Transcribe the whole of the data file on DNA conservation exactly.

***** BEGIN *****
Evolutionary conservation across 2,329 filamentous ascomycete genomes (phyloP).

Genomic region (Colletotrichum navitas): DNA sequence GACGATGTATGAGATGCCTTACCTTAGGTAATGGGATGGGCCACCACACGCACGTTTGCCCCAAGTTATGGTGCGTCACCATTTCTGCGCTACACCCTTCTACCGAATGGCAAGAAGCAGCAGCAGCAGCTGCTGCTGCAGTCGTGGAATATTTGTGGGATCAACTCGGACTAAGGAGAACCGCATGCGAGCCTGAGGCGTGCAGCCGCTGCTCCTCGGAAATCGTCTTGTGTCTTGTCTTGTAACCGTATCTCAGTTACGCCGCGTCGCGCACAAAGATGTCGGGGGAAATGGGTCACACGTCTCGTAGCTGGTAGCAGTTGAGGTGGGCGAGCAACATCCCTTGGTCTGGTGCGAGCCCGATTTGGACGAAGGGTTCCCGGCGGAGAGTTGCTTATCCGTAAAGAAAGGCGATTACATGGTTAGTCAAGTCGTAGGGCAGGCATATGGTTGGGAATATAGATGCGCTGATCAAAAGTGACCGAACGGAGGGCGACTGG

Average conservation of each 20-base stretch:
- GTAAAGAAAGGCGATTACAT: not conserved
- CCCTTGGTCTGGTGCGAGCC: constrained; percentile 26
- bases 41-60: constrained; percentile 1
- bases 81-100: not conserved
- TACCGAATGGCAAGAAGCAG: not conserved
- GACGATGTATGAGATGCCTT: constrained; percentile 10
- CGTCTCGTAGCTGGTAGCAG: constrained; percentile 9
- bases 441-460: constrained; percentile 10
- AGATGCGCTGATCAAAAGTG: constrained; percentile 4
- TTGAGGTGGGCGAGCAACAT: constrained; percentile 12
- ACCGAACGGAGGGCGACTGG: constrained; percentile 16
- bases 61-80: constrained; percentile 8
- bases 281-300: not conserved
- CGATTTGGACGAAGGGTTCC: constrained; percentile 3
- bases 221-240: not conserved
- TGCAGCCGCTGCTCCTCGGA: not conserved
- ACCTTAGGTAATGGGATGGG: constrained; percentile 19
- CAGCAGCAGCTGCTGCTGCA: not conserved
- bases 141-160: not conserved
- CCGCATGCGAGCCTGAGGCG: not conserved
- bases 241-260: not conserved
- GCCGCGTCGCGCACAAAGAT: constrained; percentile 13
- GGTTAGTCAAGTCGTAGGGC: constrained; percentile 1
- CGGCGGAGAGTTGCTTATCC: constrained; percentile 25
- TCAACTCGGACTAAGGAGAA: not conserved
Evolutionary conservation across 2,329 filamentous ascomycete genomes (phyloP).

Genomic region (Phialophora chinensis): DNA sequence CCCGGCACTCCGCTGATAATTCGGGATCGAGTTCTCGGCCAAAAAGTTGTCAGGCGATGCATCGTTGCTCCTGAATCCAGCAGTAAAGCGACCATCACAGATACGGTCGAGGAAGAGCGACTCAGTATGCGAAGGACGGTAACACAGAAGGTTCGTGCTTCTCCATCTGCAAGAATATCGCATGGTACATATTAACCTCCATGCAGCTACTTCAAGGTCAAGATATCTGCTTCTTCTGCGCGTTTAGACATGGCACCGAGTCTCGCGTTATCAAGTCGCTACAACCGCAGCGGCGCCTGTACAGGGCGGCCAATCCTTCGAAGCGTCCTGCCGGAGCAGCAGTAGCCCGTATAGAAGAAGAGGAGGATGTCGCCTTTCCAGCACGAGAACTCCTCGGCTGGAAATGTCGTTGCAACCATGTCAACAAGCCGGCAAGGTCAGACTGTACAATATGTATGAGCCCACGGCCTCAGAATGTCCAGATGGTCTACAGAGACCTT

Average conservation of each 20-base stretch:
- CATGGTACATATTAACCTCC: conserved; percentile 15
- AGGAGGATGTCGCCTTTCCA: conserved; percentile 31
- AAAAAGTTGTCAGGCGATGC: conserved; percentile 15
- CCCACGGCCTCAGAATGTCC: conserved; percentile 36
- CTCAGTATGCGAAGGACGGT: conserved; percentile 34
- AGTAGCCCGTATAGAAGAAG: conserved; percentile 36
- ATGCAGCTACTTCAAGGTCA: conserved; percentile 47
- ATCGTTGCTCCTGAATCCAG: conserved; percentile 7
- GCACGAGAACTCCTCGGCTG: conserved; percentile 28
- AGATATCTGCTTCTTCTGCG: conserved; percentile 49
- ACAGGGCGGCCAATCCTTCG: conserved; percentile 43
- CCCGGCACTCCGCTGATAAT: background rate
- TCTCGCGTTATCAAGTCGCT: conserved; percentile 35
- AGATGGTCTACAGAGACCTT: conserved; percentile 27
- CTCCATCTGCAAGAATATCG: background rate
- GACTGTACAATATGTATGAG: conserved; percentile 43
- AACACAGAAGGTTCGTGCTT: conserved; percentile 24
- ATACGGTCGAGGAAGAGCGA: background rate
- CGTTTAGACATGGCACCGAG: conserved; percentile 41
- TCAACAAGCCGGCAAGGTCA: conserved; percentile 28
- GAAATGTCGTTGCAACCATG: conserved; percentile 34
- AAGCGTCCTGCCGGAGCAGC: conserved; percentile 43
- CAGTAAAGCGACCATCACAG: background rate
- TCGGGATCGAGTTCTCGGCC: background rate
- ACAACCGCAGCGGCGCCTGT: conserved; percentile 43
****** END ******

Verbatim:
Evolutionary conservation across 2,329 filamentous ascomycete genomes (phyloP).

Genomic region (Colletotrichum navitas): DNA sequence GACGATGTATGAGATGCCTTACCTTAGGTAATGGGATGGGCCACCACACGCACGTTTGCCCCAAGTTATGGTGCGTCACCATTTCTGCGCTACACCCTTCTACCGAATGGCAAGAAGCAGCAGCAGCAGCTGCTGCTGCAGTCGTGGAATATTTGTGGGATCAACTCGGACTAAGGAGAACCGCATGCGAGCCTGAGGCGTGCAGCCGCTGCTCCTCGGAAATCGTCTTGTGTCTTGTCTTGTAACCGTATCTCAGTTACGCCGCGTCGCGCACAAAGATGTCGGGGGAAATGGGTCACACGTCTCGTAGCTGGTAGCAGTTGAGGTGGGCGAGCAACATCCCTTGGTCTGGTGCGAGCCCGATTTGGACGAAGGGTTCCCGGCGGAGAGTTGCTTATCCGTAAAGAAAGGCGATTACATGGTTAGTCAAGTCGTAGGGCAGGCATATGGTTGGGAATATAGATGCGCTGATCAAAAGTGACCGAACGGAGGGCGACTGG

Average conservation of each 20-base stretch:
- GTAAAGAAAGGCGATTACAT: not conserved
- CCCTTGGTCTGGTGCGAGCC: constrained; percentile 26
- bases 41-60: constrained; percentile 1
- bases 81-100: not conserved
- TACCGAATGGCAAGAAGCAG: not conserved
- GACGATGTATGAGATGCCTT: constrained; percentile 10
- CGTCTCGTAGCTGGTAGCAG: constrained; percentile 9
- bases 441-460: constrained; percentile 10
- AGATGCGCTGATCAAAAGTG: constrained; percentile 4
- TTGAGGTGGGCGAGCAACAT: constrained; percentile 12
- ACCGAACGGAGGGCGACTGG: constrained; percentile 16
- bases 61-80: constrained; percentile 8
- bases 281-300: not conserved
- CGATTTGGACGAAGGGTTCC: constrained; percentile 3
- bases 221-240: not conserved
- TGCAGCCGCTGCTCCTCGGA: not conserved
- ACCTTAGGTAATGGGATGGG: constrained; percentile 19
- CAGCAGCAGCTGCTGCTGCA: not conserved
- bases 141-160: not conserved
- CCGCATGCGAGCCTGAGGCG: not conserved
- bases 241-260: not conserved
- GCCGCGTCGCGCACAAAGAT: constrained; percentile 13
- GGTTAGTCAAGTCGTAGGGC: constrained; percentile 1
- CGGCGGAGAGTTGCTTATCC: constrained; percentile 25
- TCAACTCGGACTAAGGAGAA: not conserved
Evolutionary conservation across 2,329 filamentous ascomycete genomes (phyloP).

Genomic region (Phialophora chinensis): DNA sequence CCCGGCACTCCGCTGATAATTCGGGATCGAGTTCTCGGCCAAAAAGTTGTCAGGCGATGCATCGTTGCTCCTGAATCCAGCAGTAAAGCGACCATCACAGATACGGTCGAGGAAGAGCGACTCAGTATGCGAAGGACGGTAACACAGAAGGTTCGTGCTTCTCCATCTGCAAGAATATCGCATGGTACATATTAACCTCCATGCAGCTACTTCAAGGTCAAGATATCTGCTTCTTCTGCGCGTTTAGACATGGCACCGAGTCTCGCGTTATCAAGTCGCTACAACCGCAGCGGCGCCTGTACAGGGCGGCCAATCCTTCGAAGCGTCCTGCCGGAGCAGCAGTAGCCCGTATAGAAGAAGAGGAGGATGTCGCCTTTCCAGCACGAGAACTCCTCGGCTGGAAATGTCGTTGCAACCATGTCAACAAGCCGGCAAGGTCAGACTGTACAATATGTATGAGCCCACGGCCTCAGAATGTCCAGATGGTCTACAGAGACCTT

Average conservation of each 20-base stretch:
- CATGGTACATATTAACCTCC: conserved; percentile 15
- AGGAGGATGTCGCCTTTCCA: conserved; percentile 31
- AAAAAGTTGTCAGGCGATGC: conserved; percentile 15
- CCCACGGCCTCAGAATGTCC: conserved; percentile 36
- CTCAGTATGCGAAGGACGGT: conserved; percentile 34
- AGTAGCCCGTATAGAAGAAG: conserved; percentile 36
- ATGCAGCTACTTCAAGGTCA: conserved; percentile 47
- ATCGTTGCTCCTGAATCCAG: conserved; percentile 7
- GCACGAGAACTCCTCGGCTG: conserved; percentile 28
- AGATATCTGCTTCTTCTGCG: conserved; percentile 49
- ACAGGGCGGCCAATCCTTCG: conserved; percentile 43
- CCCGGCACTCCGCTGATAAT: background rate
- TCTCGCGTTATCAAGTCGCT: conserved; percentile 35
- AGATGGTCTACAGAGACCTT: conserved; percentile 27
- CTCCATCTGCAAGAATATCG: background rate
- GACTGTACAATATGTATGAG: conserved; percentile 43
- AACACAGAAGGTTCGTGCTT: conserved; percentile 24
- ATACGGTCGAGGAAGAGCGA: background rate
- CGTTTAGACATGGCACCGAG: conserved; percentile 41
- TCAACAAGCCGGCAAGGTCA: conserved; percentile 28
- GAAATGTCGTTGCAACCATG: conserved; percentile 34
- AAGCGTCCTGCCGGAGCAGC: conserved; percentile 43
- CAGTAAAGCGACCATCACAG: background rate
- TCGGGATCGAGTTCTCGGCC: background rate
- ACAACCGCAGCGGCGCCTGT: conserved; percentile 43